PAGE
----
Inhomogeneous Poisson process

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In probability theory, an inhomogeneous Poisson process (or non-homogeneous Poisson process) is a Poisson process with rate parameter \lambda (t) such that the rate parameter of the process is a function of time.[1] Inhomogeneous Poisson processes have been shown to describe numerous random phenomena[2] including cyclone prediction,[3] arrival times of calls to a call centre in a hospital laboratory[4] and call centre,[5] arrival times of aircraft to airspace around an airport[6] and database transaction times.[7]

The Cox process is an extension of this model where λ(t) itself can be a stochastic or random process.


Write N(t) for the number of events by time t. A stochastic process is an inhomogeneous Poisson process for some small value h if:[1][8]

  1. N(0)=0
  2. Non-overlapping increments are independent
  3. P(N(t+h)-N(t)=1) = \lambda(t) h + O(h)
  4. P(N(t+h)-N(t)>1) = O(h)

for all t and where, in big o notation, \scriptstyle \frac {o(h)}{h} \rightarrow 0\; \mathrm{as}\, h\, \rightarrow 0. In the case of point processes with refractoriness (e.g., neural spike trains) a stronger version of property 4 holds:[9] P(N(t+h)-N(t)>1) = o(h^2).


Write N(t) for the number of events by time t and \scriptstyle m(t) = \int_0^{t} \lambda (u)\text{d}u for the mean. Then N(t) has a Poisson distribution with parameter m(t), that is for k = 0, 1, 2, 3….[10]

\mathbb P(N(t)=k) = \frac{m(t)^k}{k!}e^{-m(t)}.


Traffic on the AT&T long distance network was shown to be described by a inhomogeneous Poisson process with piecewise linear rate function.[11] Ordinary least squares, iterative weighted least squares and maximum likelihood methods were evaluated and maximum likelihood shown to perform best overall for the data.


To simulate an inhomogeneous Poisson process with intensity function λ(t), choose a sufficiently large λ so that λ(t) = λ p(t) and simulate a Poisson process with rate parameter λ. Accept an event from the Poisson simulation at time t with probability p(t).[1][12] For a log-linear rate function a more efficient method was published by Lewis and Shedler in 1975.[13]


  1. ^ a b c Ross, Sheldon M. (2006). Simulation. Academic Press. p. 32. ISBN 0-12-598063-9.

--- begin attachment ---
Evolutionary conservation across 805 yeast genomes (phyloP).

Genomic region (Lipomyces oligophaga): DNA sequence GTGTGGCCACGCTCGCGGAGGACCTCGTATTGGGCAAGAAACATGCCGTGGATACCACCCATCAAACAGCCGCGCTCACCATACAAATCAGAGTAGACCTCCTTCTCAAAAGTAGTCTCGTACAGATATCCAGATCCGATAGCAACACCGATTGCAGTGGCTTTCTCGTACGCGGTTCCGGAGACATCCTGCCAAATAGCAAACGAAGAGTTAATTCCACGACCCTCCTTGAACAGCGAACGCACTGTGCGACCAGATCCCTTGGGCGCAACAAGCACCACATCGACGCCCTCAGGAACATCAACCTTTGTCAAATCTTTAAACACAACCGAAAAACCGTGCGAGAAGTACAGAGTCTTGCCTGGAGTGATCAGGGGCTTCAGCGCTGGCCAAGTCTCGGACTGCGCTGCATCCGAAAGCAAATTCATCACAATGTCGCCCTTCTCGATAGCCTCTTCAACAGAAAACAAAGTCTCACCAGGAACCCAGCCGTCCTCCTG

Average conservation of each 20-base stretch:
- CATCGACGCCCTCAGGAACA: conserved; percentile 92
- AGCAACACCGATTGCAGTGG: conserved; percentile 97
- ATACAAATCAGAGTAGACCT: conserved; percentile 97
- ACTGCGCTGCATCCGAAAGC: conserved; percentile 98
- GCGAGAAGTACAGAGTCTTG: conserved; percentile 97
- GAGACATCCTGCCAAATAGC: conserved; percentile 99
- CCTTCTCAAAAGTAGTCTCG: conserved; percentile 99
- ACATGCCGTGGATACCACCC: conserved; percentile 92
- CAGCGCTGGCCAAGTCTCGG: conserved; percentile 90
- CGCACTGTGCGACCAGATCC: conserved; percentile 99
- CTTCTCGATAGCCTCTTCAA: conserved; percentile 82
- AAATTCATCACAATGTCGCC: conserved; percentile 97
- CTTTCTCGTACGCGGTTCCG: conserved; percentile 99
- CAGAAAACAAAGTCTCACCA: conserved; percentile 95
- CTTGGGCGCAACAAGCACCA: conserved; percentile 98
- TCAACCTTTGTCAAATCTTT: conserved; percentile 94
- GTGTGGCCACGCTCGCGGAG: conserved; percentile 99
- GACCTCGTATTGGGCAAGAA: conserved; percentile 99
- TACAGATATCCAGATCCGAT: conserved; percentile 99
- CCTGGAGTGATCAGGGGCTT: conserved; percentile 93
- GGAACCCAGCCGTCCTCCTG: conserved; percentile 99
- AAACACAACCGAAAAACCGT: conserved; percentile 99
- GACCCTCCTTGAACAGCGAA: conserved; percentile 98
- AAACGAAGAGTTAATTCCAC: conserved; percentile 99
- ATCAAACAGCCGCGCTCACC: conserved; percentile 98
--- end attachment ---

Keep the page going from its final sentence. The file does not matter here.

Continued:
2. ^ Leemis, Larry (May 2003). "Estimating and Simulating Nonhomogeneous Poisson Processes". William and Mary Mathematics Department. Retrieved Sep 26, 2011. 
  3. ^ Lee, Sanghoon; Wilson, James R.; Crawford, Melba M. (1991). "Modeling and simulation of a nonhomogeneous poisson process having cyclic behavior". Communications in Statistics - Simulation and Computation 20 (2-3): 777–809. doi:10.1080/03610919108812984. 
  4. ^ Kao, Edward P. C.; Chang, Sheng-Lin (November 1988). "Modeling Time-Dependent Arrivals to Service Systems: A Case in Using a Piecewise-Polynomial Rate Function in a Nonhomogeneous Poisson Process". Management Science (INFORMS) 34 (11): 1367–1379. doi:10.1287/mnsc.34.11.1367. JSTOR 2631999. 
  5. ^ Weinberg, J.; Brown, L. D.; Stroud, J. R. (2007). "Bayesian Forecasting of an Inhomogeneous Poisson Process with Applications to Call Center Data". Journal of the American Statistical Association 102 (480): 1185. doi:10.1198/016214506000001455.  edit
  6. ^ Galliher, Herbert P.; Wheeler, R. Clyde (March–April 1958). "Nonstationary Queuing Probabilities for Landing Congestion of Aircraft". Operations Research 6 (2): 264–275. doi:10.1287/opre.6.2.264. JSTOR 167618. 
  7. ^ Lewis, P. A. W.; Shedler, G. S. (September 1976). "Statistical Analysis of Non-stationary Series of Events in a Data Base System". IBM Journal of Research and Development 20 (5). doi:10.1147/rd.205.0465. CiteSeerX: 
  8. ^ Srinivasan (1974). "Chapter 2". Stochastic point processes and their applications. ISBN 0-85264-223-7. 
  9. ^ L. Citi, D. Ba, E.N. Brown, and R. Barbieri (2014). "Likelihood methods for point processes with refractoriness". Neural Computation. doi:10.1162/NECO_a_00548. 
  10. ^ Pham, Hoang (2006). "Software Reliability Modeling". System Software Reliability. Springer Series in Reliability Engineering. pp. 153–177. doi:10.1007/1-84628-295-0_5. ISBN 978-1-85233-950-0.  edit
  11. ^ Massey, W. A.; Parker, G. A.; Whitt, W. (1996). "Estimating the parameters of a nonhomogeneous Poisson process with linear rate". Telecommunication Systems 5 (2): 361. doi:10.1007/BF02112523.  edit
  12. ^ Lewis, P. A. W.; Shedler, G. S. (1979). "Simulation of nonhomogeneous poisson processes by thinning". Naval Research Logistics Quarterly 26 (3): 403. doi:10.1002/nav.3800260304.  edit
  13. ^ Lewis, P. A. W.; Shedler, G. S. (1976). "Simulation of nonhomogeneous Poisson processes with log linear rate function". Biometrika 63 (3): 501. doi:10.1093/biomet/63.3.501. JSTOR 2335727.  edit